Opening decoration: The opening section of this scroll is composed of foliate and floral ornaments in which the "Four animals" - i.e. a lion, an eagle, a leopard, and a stag - are interspersed. They have no direct relationship with the text of the Megillah or the feast of Purim, but they allude to a quotation from Pirkei Avot - "Ethics of the Fathers" (5:23). At the center, there is a decorative empty cartouche that is supported by two lions with split tails. Below there are two dolphins' masks.
Cartouche 1 (upper margin): In the center of this cartouche, a crowned and bearded depiction of King Ahasuerus sits on a canopied throne in front of a laden table in the palace gardens. He is flanked by three men on the right and four men on the left, all of whom wear turbans and long gowns (Es. 1:3-8). On either side, there are arcaded buildings in which two groups of four figures sit at a table.
Cartouche 2 (lower margin): A crowned Vashti sits under a high canopy at a round laden table in the palace gardens. She is flanked by three women on either side. On the right, a group of servants, all wearing turbans, enter the garden through a gate; the first of them addresses the queen. They most likely come with the king's order that Vashti should appear before him and his guests (Es. 1:10-11). The second scene (on the left) most likely depicts the moment when the queen, after her refusal, is taken from the palace by two men (alluding to Es. 1:19).
Cartouche 3 (upper margin): On the right, the bearded Ahasuerus sits on his throne and is accompanied by the seven princes of Persia and Media. He holds a scepter in his left hand and his other hand points to a man, probably Memucan, who stands before him. Six more men stand behind Memucan and a soldier holding a shield stands behind the king's throne. This scene shows the moment when the king asks his advisers what they think the fate of Vashti should be (Es. 1:13-20). On the left, two king's messengers ride on horseback towards a city in the background (Es. 1:21-23).
Cartouche 4 (lower margin): At the center of this cartouche, a group of women is brought to the king's court (Es. 2:1-4). They are lead by a man wearing a turban (most likely Hegai) who holds the first one's hand (Es. 2:8). A carriage drawn by two horses can be seen in the background on the left.
The second text panel is not fully visible in the image.
| Ms. or. oct. 2947
The length of the sheets: 1) ca. 645 mm, 2) ca. 520 mm, 3) ca. 540 mm long (the third membrane could not be measured precisely because it could not be completely unrolled).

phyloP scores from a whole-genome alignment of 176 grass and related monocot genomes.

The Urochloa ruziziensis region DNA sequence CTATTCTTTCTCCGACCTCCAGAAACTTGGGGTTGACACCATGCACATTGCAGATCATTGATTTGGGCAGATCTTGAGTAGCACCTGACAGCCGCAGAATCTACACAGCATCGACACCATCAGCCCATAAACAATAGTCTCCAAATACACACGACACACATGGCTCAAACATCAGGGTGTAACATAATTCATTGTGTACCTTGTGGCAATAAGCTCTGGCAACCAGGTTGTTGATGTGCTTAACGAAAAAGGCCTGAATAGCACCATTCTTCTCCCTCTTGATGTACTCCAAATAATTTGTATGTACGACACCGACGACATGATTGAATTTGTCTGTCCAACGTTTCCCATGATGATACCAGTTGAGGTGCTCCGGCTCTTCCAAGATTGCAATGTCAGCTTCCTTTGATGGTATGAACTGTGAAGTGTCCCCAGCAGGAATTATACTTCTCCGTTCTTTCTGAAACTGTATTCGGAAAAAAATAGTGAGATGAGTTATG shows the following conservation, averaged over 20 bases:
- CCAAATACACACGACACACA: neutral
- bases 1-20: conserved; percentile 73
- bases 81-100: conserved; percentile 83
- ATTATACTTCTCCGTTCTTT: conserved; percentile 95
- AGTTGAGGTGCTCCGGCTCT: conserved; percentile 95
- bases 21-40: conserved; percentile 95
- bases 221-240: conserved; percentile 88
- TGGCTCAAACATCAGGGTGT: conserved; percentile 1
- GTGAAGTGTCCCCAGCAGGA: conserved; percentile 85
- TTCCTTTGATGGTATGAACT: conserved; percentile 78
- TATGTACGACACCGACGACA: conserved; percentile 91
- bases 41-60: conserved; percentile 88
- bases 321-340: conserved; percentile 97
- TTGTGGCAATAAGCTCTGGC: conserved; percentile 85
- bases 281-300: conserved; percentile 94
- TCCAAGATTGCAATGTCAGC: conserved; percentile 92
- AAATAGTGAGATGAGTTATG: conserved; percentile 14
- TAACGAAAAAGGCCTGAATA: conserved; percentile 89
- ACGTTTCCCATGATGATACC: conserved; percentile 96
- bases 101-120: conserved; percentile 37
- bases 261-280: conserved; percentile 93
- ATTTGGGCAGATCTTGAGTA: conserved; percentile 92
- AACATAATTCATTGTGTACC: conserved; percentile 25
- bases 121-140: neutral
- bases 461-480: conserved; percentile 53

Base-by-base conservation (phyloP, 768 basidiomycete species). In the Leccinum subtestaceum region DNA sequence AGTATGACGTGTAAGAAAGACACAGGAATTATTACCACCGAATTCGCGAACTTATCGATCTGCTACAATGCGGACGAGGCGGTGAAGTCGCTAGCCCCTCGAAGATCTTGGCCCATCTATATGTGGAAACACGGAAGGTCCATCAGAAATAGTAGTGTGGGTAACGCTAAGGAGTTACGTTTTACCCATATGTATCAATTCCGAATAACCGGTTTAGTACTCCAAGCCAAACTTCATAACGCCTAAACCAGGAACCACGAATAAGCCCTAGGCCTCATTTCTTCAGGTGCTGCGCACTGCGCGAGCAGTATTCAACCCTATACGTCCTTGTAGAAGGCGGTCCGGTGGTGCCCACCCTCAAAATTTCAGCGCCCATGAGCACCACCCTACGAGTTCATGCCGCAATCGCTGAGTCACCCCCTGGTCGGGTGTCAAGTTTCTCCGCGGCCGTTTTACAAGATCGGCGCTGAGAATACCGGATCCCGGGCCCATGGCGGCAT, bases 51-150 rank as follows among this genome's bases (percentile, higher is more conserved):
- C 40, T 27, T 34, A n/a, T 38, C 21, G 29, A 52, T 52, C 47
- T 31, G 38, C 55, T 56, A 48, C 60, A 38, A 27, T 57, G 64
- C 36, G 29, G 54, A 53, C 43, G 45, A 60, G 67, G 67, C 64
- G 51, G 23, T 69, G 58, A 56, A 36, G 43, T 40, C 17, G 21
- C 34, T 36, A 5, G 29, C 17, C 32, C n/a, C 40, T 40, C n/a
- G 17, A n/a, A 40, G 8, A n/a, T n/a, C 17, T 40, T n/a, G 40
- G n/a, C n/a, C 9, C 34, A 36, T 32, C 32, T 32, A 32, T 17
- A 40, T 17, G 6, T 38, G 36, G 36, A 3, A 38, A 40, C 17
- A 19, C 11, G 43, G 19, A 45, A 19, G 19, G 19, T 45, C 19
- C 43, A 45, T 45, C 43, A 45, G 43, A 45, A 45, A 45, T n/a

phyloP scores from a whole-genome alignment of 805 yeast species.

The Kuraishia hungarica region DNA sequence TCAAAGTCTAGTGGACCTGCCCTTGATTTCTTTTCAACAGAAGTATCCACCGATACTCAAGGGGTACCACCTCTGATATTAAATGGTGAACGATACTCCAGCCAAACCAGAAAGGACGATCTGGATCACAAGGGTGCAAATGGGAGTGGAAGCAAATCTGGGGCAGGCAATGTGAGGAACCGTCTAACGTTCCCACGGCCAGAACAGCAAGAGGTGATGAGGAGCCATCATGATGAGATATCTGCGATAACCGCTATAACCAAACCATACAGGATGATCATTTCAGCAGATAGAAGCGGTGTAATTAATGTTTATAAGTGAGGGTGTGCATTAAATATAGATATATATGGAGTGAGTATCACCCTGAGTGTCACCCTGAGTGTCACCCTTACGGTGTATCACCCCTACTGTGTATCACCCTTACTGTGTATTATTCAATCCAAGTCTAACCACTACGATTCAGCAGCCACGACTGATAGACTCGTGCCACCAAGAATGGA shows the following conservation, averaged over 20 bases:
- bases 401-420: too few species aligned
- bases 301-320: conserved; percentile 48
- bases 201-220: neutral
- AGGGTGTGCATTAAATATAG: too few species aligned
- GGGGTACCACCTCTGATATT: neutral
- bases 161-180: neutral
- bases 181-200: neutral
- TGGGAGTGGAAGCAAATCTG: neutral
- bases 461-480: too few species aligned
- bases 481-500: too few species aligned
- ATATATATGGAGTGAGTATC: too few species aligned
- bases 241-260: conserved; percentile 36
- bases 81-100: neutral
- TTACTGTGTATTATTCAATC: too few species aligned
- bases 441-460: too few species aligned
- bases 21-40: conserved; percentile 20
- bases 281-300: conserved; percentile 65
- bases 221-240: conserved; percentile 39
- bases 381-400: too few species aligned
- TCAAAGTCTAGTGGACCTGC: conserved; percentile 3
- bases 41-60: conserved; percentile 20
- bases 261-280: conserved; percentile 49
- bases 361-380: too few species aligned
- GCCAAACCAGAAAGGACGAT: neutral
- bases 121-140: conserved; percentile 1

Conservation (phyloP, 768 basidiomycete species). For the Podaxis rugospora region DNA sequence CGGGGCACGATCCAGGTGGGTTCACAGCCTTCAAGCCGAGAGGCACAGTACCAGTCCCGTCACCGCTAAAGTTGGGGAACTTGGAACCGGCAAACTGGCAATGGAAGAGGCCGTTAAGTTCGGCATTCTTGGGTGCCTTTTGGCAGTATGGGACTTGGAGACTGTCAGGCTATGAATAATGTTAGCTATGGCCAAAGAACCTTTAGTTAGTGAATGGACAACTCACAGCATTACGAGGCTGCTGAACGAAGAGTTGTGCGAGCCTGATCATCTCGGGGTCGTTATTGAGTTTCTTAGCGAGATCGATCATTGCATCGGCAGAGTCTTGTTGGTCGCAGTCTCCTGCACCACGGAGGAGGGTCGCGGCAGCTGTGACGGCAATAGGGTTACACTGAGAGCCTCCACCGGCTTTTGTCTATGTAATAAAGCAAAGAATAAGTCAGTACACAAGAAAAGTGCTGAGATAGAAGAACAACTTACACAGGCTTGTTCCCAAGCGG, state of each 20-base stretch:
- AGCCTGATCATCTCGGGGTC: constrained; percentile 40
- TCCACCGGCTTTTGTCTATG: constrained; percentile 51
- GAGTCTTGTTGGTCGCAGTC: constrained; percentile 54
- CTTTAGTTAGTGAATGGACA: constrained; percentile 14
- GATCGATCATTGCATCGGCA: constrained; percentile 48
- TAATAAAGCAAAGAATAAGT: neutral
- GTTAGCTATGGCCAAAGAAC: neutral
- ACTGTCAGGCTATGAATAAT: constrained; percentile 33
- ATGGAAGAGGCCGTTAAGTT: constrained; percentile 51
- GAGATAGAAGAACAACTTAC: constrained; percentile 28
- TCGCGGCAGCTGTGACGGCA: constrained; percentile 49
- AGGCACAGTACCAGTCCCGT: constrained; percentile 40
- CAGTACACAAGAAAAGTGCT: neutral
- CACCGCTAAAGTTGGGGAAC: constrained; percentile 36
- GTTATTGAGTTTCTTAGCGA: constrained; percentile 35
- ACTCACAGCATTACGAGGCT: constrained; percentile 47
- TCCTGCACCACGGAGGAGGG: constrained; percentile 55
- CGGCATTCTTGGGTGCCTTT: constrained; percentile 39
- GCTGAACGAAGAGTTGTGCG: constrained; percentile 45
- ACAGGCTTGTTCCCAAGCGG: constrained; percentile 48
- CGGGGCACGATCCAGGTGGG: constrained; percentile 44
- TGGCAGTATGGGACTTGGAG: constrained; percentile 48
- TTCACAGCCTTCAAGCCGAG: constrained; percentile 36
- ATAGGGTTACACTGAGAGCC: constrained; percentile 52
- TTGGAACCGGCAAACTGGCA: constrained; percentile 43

Dimensions of the selected details in the scrolls:
- inner dimensions of a typical text panel: ca. 100 x 78 mm;
- an average letter: 1-2 mm (height);
- letters in col. 16: 4 mm (height);
- the space between the subsequent lines of the text: 2 mm.
O | Ornamentation: | Cartouche
L | Lion | Lion rampant
O | Ornamentation: | Foliate and floral ornaments
O | Ornamentation: | Endless knot
O | Ornamentation: | Foliate and floral ornaments | Floral motif
E | Esther, Book of (following the order of the story) | Ahasuerus' banquet (Es. 1:3-8)
E | Esther, Book of (following the order of the story) | Vashti's banquet (Es. 1:9)
E | Esther, Book of (following the order of the story) | Ahasuerus and the seven princes of Persia and Media (Es. 1:13-15)
E | Esther, Book of (following the order of the story) | Memucan advises the king regarding the fate of Vashti (Es. 1:19)
E | Esther, Book of (following the order of the story) | Ahasuerus' messenger(s) (Es. 1:22)
E | Esther, Book of (following the order of the story) | Hegai taking Esther and the maiden(s) to the palace (Es. 2:8)
The scroll consists of 3 membranes with 19 columns (9 double text panels and one single panel) with 22 lines, except for col. 16 written in 11 lines divided into two parts. The membranes contain respectively 6, 8, and 5 text columns.
The text is written on the flesh side of parchment membranes in a small, square Italian script, in black ink. The handwriting of the second sheet is slightly different than the script on the first and the third sheets. The same is true as to the shade of the ink.
The letters ח and ת (respectively Es. 1:6 and Es. 9:29) are enlarged and bolded. Enlarged and diminished letters are also included in col. 16.
The ruling was made by a stylus and consists of 22 horizontal lines ruled across the width of the sheet but currently, they are only slightly visible; better visible are vertical lines (1+2+1 in the text panel).